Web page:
cout << "------------------------------------------------\n";
        }
    }

  2. #2
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    What you are doing is perhaps clumsy and awkward, but not unforgiviable for a beginer. the only outright bug I see is that you load 3 complete structures per entry in your loop.
    Code:
    fread(&stock[ctr], sizeof(StockItem),1,item_file);
    // you may also need a cast
    fread(static_cast<void *>(&stock[ctr]), sizeof(StockItem),1,item_file);
    Note also that ".txt" is highly misleading, you have a file of fixed length binary memory image records, not a text file. You will normally only do this when not only is speed critical but also random access (seek) is useful.

  3. #3
    Registered User eth0's Avatar
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    hi grib, thanks for the suggestions.
    I thought the integer (3) was related to how many members there was in the structure. I must have read the docs wrong.

    I have included your suggestion, however I still cannot get the structures to save and reload, although it appears something is saved in the file created.
    I am not sure if that part is correct, but whatever I do, I cannot get the array of structures to repopulate.

    Please Help !

  4. #4
    Registered User eth0's Avatar
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    I have just discovered that the data is being loaded back into the program, the problem is when calling this function

    see_stock(stock, num_items);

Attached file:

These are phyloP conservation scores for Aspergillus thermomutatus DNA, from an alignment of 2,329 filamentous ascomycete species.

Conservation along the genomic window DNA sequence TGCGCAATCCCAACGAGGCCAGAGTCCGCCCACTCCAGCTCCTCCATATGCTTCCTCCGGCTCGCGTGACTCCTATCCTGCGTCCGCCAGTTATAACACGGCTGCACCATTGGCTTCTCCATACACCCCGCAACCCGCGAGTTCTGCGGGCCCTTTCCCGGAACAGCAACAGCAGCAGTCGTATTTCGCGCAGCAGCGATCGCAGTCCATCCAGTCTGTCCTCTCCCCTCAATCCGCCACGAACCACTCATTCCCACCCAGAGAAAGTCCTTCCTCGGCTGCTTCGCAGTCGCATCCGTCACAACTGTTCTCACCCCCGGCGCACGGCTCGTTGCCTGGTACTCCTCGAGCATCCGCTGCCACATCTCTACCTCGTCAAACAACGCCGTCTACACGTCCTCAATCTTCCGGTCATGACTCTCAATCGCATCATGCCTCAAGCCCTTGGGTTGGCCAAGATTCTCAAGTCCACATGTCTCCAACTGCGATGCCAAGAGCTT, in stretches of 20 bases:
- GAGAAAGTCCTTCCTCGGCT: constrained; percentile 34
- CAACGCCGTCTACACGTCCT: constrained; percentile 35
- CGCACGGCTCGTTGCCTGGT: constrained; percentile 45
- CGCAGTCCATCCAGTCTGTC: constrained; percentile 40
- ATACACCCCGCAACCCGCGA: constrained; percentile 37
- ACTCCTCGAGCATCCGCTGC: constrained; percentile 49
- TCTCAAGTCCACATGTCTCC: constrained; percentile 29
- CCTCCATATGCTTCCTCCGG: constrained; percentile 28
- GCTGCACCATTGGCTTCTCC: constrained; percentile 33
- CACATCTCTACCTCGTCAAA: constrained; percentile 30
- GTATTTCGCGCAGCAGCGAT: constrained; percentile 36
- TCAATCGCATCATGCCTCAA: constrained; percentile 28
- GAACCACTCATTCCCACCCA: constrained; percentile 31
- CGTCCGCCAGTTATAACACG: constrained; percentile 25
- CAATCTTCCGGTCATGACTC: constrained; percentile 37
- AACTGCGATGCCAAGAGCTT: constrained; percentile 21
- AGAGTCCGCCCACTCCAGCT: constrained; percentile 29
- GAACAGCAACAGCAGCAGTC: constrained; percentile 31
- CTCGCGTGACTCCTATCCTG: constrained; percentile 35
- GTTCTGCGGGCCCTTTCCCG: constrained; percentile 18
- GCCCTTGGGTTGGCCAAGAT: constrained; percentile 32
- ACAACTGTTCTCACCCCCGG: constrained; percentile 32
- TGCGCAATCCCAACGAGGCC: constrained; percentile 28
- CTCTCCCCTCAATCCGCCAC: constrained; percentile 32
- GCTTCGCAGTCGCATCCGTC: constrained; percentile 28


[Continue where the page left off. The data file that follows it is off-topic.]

the 'num_items' will be incorrect as the program has bee restarted.

    Can anyone tell me how to find a way of seeing how many arrays are in the program?
    Then I can pass that figure to the function and all should be correct.

    Thanks

  5. #5
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    You already know how many stock_items you have, you have 125, most of them garbage. When you save the file you always save 125 items, most of them garbage. When you load you have no way of knowing what items are not garbage. The first way around this is to only save those items that are not garbage. Then, when you load, keep track of how many items you have loaded. This is done by checking the return value from fread. fread returns the nuber of records read. The other problem is we should be prepared for the possibilty of having more records in the file than we have space for records.

    The easyest way to change your program is probably
    Code:
     case 3: {
         item_file = fopen("items.txt", "ab");
         fwrite(stock, sizeof(StockItem), num_items, item_file);
         fclose(item_file);
         break; }
     case 4: {
         item_file = fopen("items.txt", "rb");
         num_items = fread(stock, sizeof(StockItem), 125, item_file);
         fclose(item_file);                                   
         break; }
    This is also a very low-level very fast way to do this, but we are always limited to a maximum of 125 (or another compile time constant) number of records.

  6. #6
    Registered User eth0's Avatar
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    Thank you. I have not got all this section working


  7. #7
    Been here, done that.
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    Re: structures and files

    Originally posted by eth0
    Code:
            switch (ans)
            {
                case 1: 
                    stock[num_items] = enter_data();
                    num_items++; 
                    break; 
                case 2: 
                    see_stock(stock, num_items);
                    break;
                case 3: {
                    item_file = fopen("items.txt", "ab");
                    for (ctr=0;ctr<125;++ctr)
    Change this to for (ctr=0;ctr<num_items;++ctr)
                    {
                        fwrite(&stock[ctr], sizeof(StockItem), 3, item_file);
                    }
                    fclose(item_file);
                    break; }
                case 4: {
                    item_file = fopen("items.txt", "rb");